New and emerging technologies offer great promise to improve our capaity to monitor threatened species, their habitats and the processes that threaten them. New technologies may enable more efficient and informative data collection, as well as improve the way we handle and analyse data. New technologies do, however, come with associated challenges, including, for example, supplying power and wireless connectivity and the technical know-how required to design, build or maintain these devices. The ultimate test of any new approach is whether is is more cost-efficient at performing its' task than well-tested traditional monitoring methods. Field pilot studies followed by data analysis are the best way to ascertain this. Such analyses require a clear decision context so that cost-efficiency can be evaluated in the right 'currency'. This chapter discusses in detail two technologies that hold great promise for threatened species monitoring: drones and environmental DNA.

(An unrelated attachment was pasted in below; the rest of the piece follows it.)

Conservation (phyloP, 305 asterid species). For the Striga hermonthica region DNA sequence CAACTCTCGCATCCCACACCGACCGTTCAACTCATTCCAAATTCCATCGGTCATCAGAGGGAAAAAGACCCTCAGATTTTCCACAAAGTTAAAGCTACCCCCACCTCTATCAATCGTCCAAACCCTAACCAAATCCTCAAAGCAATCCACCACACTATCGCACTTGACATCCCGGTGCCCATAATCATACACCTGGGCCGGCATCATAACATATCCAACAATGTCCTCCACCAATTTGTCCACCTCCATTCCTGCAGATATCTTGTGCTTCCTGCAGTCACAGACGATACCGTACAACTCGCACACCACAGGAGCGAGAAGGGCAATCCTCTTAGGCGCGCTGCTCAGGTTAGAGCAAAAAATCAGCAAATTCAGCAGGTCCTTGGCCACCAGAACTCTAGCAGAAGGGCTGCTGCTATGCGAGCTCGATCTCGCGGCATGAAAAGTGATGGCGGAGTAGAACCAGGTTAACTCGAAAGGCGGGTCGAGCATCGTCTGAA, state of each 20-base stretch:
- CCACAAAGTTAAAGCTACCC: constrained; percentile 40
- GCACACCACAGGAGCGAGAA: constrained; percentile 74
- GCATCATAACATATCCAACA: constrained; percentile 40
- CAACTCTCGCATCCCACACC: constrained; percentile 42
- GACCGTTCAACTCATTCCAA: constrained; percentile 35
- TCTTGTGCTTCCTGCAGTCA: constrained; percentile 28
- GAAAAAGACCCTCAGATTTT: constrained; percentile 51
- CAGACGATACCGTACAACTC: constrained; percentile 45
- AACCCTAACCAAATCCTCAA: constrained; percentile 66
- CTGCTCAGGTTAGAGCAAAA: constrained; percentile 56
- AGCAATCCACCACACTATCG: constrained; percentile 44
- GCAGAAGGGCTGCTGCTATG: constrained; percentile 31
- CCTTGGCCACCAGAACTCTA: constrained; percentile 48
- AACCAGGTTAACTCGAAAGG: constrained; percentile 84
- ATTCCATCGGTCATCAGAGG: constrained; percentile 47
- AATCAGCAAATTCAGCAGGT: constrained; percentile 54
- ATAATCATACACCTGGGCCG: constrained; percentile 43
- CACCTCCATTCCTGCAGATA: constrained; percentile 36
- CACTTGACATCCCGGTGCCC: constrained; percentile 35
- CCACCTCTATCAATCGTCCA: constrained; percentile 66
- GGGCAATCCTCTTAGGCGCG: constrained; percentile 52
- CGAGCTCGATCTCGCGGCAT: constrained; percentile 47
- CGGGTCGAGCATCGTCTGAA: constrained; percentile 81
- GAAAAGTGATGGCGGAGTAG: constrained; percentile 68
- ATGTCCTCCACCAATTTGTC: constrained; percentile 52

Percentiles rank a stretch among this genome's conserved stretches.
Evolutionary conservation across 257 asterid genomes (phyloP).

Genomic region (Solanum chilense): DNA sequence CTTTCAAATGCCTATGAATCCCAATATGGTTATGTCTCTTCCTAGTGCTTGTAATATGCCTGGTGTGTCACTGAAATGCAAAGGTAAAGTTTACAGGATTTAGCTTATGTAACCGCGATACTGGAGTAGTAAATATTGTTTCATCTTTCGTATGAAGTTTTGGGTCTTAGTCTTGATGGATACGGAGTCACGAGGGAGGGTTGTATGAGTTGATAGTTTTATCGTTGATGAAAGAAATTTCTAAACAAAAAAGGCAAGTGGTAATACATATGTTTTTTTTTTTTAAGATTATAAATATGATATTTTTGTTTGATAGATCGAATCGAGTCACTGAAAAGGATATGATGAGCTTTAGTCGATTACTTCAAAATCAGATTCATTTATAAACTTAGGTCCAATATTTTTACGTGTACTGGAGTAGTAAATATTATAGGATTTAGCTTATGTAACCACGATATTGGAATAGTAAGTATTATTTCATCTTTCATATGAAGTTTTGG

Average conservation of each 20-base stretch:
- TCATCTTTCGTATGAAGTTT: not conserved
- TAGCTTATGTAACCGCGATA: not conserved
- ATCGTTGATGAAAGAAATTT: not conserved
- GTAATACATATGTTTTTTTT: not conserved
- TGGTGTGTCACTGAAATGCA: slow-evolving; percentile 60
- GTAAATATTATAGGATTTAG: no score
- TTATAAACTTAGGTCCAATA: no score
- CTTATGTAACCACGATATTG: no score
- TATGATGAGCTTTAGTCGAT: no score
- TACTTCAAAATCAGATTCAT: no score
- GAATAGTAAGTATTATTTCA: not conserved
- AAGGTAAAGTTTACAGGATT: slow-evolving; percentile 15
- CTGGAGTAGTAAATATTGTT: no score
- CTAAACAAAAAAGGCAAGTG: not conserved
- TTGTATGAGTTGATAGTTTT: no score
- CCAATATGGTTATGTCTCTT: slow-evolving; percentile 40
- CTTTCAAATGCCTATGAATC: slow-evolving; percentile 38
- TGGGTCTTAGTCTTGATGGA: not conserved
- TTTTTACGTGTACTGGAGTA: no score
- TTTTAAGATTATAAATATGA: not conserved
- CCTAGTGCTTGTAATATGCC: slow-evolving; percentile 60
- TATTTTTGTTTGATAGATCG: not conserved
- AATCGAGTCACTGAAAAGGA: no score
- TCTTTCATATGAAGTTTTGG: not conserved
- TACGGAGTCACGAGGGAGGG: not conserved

|Title of host publication||Monitoring Threatened Species and Ecological Communities|
|Editors||Sarah Legg, David B Lindenmayer, Natasha M Robinson, Benjamin C Scheele, Darren M Southwell, Brendan C Wintle|
|Place of Publication||Clayton South Victoria Australia|
|Number of pages||11|
|ISBN (Electronic)||9781486307722, 9781486307739|
|Publication status||Published - Jan 2018|
Lahoz-Monfort, J. J., & Tingley, R. (2018). The technology revolution: improving species detection and monitoring using new tools and statistical methods. In S. Legg, D. B. Lindenmayer, N. M. Robinson, B. C. Scheele, D. M. Southwell, & B. C. Wintle (Eds.), Monitoring Threatened Species and Ecological Communities (pp. 303-313). Clayton South Victoria Australia: CSIRO Publishing.